The report from the Labor Department showed that construction companies, factories, retailers, professional and business services and leisure and hospitality services all cut jobs. Even the government eliminated some 5,000 jobs. Education and health care were the few industries to show slight job gains.
“In March, job losses were large and widespread across the major industry sectors,” the report’s summary said.
The new figures bring the total number of unemployed people in the U.S. to 13.2 million. If part-time and “discouraged” workers — those who have been unable to find new jobs — are factored in, the unemployment rate would have been 15.6 percent in March.
The 663,000 jobs lost last month proved slightly higher than many economists had predicted. Analysts surveyed by Reuters had forecast that 650,000 non-farm jobs would be lost in March and most predicted that the unemployment rate would rise to 8.5 percent from 8.1 percent in February.
“After accelerating job losses through the end of the year, looks like we crescendoed in the first quarter,” said Diane Swonk, chief economist at Mesirow Financial. “We have seen some anecdotal reports that employers are saying they are expecting layoffs to abate going forward.”
Listen to Swonk’s reaction to the new jobs report:
The Bureau of Labor Statistics also made significant revisions of its data for January to show job losses of 741,000 that month, the biggest decline since October 1949.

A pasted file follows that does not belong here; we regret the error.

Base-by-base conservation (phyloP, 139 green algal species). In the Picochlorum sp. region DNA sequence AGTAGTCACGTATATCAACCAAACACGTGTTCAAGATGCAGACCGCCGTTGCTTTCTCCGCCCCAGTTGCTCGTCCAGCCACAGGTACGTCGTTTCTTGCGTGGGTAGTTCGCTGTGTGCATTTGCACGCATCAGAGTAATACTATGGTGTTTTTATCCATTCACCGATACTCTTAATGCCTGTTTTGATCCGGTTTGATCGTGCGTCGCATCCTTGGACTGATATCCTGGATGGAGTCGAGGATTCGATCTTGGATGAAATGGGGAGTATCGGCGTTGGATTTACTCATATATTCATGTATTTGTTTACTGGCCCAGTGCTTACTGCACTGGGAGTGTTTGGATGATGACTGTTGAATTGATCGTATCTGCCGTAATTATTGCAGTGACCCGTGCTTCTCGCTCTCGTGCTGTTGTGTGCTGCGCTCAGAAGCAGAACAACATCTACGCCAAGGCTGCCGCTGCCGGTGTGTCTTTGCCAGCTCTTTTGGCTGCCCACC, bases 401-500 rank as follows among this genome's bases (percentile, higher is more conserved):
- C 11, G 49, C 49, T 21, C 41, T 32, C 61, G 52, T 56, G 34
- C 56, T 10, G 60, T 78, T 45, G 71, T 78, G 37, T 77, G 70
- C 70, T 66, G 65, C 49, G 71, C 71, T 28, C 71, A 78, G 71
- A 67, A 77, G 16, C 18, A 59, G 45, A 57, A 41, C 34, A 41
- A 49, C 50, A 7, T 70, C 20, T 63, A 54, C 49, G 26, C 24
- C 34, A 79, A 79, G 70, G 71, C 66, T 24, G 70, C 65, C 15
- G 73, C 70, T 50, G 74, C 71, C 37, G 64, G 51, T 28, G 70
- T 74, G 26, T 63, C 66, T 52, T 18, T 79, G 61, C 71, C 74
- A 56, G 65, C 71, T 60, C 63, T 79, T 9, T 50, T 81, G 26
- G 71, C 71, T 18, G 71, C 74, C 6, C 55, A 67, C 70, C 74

Since the recession began in December 2007, the economy has lost a net total of 5.1 million jobs, with almost two-thirds of the losses occurring in the last five months.
The government report also examined the long wait many job hunters are facing in the quest for new employment.
“In March the number of individuals experiencing long spells of joblessness rose by 265,000 to 3.2 million. Nearly one in four of the unemployed had been jobless for 27 weeks or more, the highest ratio since mid-1983,” Bureau of Labor Statistics Commissioner Keith Hall said in a statement.
Many economists predict the unemployment rate will hit 10 percent at the end of this year. The Federal Reserve has said unemployment will remain elevated into 2011.
“There’s going to quite a long haul before you see the jobless rate head down,” Bill Cheney, chief economist at John Hancock Financial Services, told the AP.
In late February, Federal Reserve Chairman Ben Bernanke told lawmakers that the economy is likely to keep shrinking in the first six months of 2009 but that he hoped the recession would end this year.
The jobs report comes on the heels of other recent indicators, including housing starts and other data, which have hinted at new signs of life in the recession-weary economy. Those reports, along with new government moves to help rescue troubled banks or redirect faltering industries, have helped buoy the stock market in recent weeks.
The Labor Department also reported this week that all 372 U.S. metropolitan areas the agency tracks saw their jobless rates rise in February from a year earlier. Indiana’s Elkhart-Goshen and North Carolina’s Hickory-Lenoir-Morganton, both hammered by manufacturing layoffs, registered the biggest annual increases.